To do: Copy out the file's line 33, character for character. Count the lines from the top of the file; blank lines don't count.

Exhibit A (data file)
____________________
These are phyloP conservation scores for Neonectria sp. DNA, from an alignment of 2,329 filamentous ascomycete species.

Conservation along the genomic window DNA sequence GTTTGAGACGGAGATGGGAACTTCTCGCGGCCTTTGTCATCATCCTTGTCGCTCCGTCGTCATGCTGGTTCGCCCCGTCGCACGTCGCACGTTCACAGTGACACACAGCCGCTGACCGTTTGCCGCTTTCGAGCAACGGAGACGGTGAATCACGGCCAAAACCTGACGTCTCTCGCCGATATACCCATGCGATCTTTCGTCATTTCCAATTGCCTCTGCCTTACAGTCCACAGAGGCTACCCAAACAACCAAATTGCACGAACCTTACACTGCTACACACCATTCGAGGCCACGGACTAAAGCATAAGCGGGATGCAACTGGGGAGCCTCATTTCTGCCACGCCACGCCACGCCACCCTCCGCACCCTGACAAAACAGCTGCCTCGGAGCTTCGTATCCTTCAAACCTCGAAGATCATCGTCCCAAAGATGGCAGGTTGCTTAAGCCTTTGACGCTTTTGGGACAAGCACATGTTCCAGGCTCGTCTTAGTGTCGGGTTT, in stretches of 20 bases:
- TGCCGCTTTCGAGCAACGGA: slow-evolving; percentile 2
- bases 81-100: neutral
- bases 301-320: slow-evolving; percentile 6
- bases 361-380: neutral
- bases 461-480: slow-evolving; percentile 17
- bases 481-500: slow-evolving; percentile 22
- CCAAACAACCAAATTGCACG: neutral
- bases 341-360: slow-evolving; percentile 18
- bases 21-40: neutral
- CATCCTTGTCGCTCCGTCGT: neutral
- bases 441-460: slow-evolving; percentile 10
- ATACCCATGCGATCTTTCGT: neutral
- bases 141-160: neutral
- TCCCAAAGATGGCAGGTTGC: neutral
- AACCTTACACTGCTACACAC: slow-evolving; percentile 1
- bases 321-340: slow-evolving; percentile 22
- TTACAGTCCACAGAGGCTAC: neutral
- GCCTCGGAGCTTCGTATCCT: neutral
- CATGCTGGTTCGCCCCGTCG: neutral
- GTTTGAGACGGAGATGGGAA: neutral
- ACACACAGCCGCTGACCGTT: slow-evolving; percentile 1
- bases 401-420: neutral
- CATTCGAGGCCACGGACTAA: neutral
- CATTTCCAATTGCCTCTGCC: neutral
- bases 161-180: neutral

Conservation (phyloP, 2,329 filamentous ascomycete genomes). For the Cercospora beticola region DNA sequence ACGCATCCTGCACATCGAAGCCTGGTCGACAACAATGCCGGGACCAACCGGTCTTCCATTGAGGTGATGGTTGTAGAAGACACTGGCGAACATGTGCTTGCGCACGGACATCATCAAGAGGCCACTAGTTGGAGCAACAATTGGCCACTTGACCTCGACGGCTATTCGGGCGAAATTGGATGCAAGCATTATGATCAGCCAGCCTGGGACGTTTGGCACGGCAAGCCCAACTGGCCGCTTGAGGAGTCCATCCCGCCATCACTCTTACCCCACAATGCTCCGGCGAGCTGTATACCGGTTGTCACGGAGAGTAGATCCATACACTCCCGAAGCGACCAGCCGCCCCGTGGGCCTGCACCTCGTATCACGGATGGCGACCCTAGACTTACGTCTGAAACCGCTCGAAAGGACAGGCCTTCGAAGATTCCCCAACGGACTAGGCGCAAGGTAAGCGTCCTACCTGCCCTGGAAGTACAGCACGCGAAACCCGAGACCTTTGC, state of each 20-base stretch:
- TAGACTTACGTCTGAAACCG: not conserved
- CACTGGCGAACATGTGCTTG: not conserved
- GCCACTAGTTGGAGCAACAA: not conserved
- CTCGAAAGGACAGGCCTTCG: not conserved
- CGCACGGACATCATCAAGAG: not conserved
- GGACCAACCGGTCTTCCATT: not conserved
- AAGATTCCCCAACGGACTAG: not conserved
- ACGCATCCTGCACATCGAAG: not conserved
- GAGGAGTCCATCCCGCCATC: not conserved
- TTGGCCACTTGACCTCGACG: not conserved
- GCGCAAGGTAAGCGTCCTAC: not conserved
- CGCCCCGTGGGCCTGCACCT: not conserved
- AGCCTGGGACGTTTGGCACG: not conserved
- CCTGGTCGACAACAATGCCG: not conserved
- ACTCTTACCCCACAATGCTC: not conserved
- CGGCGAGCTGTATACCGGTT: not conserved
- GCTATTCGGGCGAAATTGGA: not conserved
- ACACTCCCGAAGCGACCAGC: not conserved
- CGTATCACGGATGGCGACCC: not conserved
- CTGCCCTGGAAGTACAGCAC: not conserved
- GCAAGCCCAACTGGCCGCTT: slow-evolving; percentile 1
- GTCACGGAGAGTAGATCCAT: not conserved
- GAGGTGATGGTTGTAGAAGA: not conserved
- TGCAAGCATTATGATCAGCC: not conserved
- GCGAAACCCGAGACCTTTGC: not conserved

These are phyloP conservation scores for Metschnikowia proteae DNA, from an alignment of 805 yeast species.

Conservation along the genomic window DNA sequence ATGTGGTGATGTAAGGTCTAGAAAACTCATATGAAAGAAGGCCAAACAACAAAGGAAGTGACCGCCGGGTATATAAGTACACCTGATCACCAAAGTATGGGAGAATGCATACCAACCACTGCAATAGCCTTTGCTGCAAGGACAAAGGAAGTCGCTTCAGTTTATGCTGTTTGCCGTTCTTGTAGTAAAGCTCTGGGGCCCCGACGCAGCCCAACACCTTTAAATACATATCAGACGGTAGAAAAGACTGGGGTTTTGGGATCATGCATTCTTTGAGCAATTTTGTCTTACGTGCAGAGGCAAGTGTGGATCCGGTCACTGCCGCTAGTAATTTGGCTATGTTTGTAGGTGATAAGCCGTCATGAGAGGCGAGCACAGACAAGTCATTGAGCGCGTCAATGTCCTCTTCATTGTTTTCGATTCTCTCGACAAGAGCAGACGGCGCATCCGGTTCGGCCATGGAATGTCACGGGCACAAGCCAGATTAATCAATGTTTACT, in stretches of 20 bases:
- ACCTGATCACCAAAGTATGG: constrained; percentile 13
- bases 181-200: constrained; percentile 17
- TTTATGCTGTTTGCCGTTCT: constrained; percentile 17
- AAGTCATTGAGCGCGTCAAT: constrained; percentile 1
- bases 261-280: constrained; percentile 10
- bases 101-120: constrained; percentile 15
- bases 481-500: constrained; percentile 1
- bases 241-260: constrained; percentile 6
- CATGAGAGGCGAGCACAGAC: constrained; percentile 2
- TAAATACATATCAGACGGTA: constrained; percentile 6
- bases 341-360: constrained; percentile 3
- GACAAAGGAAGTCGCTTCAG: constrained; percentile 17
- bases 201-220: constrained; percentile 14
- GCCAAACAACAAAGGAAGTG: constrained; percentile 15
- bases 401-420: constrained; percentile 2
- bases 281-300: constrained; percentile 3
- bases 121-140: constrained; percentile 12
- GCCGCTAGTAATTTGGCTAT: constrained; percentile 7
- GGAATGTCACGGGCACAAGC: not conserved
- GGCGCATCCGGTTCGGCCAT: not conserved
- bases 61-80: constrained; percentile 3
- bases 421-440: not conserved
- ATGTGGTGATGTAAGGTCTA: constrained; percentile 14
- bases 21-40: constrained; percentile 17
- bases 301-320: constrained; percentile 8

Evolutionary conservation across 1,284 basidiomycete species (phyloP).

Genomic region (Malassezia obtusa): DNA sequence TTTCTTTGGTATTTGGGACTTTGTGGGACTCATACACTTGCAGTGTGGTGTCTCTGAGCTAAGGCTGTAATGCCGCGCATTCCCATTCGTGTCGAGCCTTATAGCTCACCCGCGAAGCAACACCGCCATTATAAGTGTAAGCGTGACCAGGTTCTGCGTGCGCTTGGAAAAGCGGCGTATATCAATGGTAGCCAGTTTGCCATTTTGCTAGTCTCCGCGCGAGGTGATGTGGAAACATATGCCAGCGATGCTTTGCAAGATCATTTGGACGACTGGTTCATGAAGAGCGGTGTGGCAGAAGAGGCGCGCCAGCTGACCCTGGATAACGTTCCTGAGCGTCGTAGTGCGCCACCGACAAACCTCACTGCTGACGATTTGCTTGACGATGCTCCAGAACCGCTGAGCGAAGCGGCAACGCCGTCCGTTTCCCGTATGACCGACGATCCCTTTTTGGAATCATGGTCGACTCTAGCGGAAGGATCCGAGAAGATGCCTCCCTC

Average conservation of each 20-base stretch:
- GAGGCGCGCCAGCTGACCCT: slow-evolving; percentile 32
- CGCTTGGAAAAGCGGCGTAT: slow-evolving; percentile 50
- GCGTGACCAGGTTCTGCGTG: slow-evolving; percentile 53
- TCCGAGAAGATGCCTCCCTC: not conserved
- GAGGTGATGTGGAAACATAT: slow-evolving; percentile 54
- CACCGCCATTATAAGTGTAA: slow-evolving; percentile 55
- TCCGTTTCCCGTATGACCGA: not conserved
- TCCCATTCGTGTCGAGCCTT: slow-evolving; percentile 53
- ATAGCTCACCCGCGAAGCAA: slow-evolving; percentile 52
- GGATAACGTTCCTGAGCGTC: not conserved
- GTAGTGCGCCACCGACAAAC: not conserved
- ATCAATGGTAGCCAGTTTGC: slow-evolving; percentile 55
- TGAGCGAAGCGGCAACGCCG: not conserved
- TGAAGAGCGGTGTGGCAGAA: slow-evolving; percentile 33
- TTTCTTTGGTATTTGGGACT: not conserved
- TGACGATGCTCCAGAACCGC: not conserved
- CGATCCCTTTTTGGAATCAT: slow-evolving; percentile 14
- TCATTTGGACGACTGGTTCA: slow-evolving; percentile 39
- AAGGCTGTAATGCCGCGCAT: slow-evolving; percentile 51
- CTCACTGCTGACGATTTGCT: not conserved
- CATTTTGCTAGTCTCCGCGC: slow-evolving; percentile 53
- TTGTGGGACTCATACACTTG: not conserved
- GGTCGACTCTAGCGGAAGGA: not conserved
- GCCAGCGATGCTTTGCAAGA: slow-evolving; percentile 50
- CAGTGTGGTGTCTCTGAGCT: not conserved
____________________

- CGCACGGACATCATCAAGAG: not conserved